One of the UK’s wealthiest homeowners has just seen an eye-watering £13m fallen off the value of their property, all within a year! With Brexit uncertainty and recent tax changes shows vast fall in the value of homes – property rich list, no more.
According to Zoopla’s new research, Kensington Palace Gardens in west London tops the list of the most expensive streets in Britain, with an average property value of £35.7m – although that is £2.5m less than this time last year when the figure was £38.3m. In 2015 a typical property on the street was worth £42.6m – which reflects a near-£7m decline in just over two years.
However, the ultra-wealthy owners of homes in the Boltons, two miles south, have had a much tougher time… Zoopla stated the average value of a property on the street in South Kensington had plummeted from £33.3m this time last year to just under £20m now.
Other roads in the area, such as Manresa Road in Chelsea, had smaller falls, and a few increased in value over the year.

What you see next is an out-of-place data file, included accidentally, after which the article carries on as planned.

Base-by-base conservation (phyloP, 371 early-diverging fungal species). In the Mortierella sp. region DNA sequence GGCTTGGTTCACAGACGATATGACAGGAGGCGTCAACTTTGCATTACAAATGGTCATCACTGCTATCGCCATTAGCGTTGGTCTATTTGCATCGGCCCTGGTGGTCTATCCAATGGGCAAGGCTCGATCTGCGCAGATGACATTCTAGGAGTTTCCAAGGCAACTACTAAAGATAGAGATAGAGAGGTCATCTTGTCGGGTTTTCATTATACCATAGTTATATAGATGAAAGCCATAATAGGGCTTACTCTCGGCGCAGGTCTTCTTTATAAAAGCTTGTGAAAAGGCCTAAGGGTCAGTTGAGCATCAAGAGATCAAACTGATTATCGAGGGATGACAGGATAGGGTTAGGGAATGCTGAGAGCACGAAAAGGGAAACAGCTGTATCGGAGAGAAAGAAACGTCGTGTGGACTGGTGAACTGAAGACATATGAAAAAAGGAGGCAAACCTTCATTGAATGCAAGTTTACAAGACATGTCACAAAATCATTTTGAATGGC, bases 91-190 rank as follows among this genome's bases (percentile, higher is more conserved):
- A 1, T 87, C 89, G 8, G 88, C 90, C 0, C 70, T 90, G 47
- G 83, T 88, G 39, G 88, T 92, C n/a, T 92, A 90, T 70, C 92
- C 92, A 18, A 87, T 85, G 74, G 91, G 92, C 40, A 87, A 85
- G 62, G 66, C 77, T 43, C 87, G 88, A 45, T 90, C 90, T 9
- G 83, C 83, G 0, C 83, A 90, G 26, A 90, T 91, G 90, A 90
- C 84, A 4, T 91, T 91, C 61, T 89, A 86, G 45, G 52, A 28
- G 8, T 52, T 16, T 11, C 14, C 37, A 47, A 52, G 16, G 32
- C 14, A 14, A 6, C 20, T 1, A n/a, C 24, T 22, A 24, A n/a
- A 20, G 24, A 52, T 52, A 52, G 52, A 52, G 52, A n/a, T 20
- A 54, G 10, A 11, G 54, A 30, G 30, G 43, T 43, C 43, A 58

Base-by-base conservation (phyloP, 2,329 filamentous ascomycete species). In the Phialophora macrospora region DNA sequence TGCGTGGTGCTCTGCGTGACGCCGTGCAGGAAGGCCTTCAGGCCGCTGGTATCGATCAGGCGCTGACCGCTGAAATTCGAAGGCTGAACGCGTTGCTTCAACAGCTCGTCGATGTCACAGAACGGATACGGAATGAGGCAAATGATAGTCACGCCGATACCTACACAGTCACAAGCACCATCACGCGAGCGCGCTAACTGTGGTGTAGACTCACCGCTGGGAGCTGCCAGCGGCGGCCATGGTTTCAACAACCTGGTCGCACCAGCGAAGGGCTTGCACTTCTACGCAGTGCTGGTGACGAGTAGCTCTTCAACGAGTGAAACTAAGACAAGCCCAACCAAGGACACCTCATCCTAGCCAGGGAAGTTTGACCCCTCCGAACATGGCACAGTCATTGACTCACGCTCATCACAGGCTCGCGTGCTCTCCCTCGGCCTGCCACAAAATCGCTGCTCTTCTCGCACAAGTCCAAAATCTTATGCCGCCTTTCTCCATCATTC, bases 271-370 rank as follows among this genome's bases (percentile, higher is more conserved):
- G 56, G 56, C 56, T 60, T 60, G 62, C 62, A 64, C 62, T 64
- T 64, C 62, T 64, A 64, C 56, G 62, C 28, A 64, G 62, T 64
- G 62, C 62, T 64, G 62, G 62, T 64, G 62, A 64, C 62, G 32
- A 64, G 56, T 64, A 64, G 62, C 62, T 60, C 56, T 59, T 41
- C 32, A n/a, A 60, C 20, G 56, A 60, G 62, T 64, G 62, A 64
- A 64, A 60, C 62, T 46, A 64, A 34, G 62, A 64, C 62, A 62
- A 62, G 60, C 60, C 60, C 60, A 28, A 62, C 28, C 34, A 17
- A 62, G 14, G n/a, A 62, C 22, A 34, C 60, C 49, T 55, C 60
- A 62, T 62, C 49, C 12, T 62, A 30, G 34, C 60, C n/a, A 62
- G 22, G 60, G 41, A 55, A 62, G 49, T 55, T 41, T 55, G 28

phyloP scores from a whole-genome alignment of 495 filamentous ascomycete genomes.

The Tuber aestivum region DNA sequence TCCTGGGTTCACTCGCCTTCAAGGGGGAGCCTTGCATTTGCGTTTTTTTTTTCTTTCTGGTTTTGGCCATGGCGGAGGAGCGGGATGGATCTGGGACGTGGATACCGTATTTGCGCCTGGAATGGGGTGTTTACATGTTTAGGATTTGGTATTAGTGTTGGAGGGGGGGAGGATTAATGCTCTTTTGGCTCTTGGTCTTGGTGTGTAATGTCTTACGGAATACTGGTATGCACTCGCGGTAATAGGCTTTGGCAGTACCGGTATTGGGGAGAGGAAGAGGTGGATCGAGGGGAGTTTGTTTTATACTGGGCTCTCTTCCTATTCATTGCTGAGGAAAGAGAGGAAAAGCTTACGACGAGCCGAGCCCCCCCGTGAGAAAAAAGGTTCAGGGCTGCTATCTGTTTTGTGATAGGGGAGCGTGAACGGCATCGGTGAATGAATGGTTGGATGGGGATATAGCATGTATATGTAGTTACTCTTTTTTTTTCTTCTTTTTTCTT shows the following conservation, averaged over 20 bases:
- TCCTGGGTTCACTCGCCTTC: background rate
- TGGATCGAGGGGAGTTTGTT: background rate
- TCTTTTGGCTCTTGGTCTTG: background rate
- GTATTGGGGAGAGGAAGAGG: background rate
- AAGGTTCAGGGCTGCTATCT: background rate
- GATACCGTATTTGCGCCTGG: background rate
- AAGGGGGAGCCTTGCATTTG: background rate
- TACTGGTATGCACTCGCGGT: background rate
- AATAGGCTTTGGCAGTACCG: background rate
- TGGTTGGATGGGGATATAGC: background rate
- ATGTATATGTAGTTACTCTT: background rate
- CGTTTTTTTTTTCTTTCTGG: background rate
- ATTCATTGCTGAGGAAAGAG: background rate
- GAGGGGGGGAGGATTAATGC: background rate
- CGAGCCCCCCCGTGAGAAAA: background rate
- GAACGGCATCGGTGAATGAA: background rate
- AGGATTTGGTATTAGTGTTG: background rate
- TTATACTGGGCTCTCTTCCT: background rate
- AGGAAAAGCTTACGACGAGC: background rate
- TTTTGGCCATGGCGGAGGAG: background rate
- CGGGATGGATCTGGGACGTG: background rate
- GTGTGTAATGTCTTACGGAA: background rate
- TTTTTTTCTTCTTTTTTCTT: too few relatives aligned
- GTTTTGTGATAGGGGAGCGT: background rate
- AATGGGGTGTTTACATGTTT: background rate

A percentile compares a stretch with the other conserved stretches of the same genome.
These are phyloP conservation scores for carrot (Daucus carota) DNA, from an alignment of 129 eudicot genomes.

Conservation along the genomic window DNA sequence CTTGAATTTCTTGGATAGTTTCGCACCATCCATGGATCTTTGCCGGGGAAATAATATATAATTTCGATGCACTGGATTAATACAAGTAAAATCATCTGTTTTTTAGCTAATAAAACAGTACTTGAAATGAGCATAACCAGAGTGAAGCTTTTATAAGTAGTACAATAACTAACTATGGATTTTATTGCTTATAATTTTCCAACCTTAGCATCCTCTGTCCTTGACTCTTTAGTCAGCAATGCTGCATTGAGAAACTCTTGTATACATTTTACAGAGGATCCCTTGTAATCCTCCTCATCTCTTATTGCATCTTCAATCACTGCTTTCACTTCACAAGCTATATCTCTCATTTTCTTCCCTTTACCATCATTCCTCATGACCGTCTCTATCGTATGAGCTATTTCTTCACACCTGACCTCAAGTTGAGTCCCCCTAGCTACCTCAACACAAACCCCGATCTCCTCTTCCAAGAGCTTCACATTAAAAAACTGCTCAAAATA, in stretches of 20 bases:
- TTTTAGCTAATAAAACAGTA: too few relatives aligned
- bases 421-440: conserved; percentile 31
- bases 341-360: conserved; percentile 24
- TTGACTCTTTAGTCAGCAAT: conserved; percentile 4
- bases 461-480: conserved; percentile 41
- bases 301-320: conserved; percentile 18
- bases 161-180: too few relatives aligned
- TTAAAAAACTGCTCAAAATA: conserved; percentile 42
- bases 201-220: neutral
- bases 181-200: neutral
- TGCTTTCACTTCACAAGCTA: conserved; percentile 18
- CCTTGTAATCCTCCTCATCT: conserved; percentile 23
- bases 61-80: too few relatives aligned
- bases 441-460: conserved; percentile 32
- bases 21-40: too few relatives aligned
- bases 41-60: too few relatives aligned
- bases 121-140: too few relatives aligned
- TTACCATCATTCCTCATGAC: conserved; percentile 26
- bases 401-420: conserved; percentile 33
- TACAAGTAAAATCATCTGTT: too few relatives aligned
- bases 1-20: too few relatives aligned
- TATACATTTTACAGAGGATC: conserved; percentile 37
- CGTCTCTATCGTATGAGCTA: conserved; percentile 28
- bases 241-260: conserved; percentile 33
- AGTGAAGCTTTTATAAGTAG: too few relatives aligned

Other surveys have also reported sharp falls in some of the capital’s most expensive boroughs. Last month the property site Rightmove said the average asking price of a newly marketed home in Kensington and Chelsea fell by £308,000 between August and September.
Rightmove described the slump in the high-end central London market as a “readjustment”, and quoted an estate agent saying that, since the introduction of the 3% surcharge on stamp duty paid by investors, along with the uncertainty over how Brexit would pan out, “investors have been standing on the sidelines.”
Zoopla stated there were now 14,417 streets in Britain where the average property value is £1m or more – up from 12,418 in 2016. Of those, 5,899 are in Greater London. The Yorkshire and the Humber region has 77 £1m streets, north-east England has 45 and Wales has 11.
In line with this trend, 19 of the 20 towns with the highest number of £1m-plus streets are in southern England. Guildford in Surrey takes the top spot with 204, with Reading in Berkshire in second place with 187.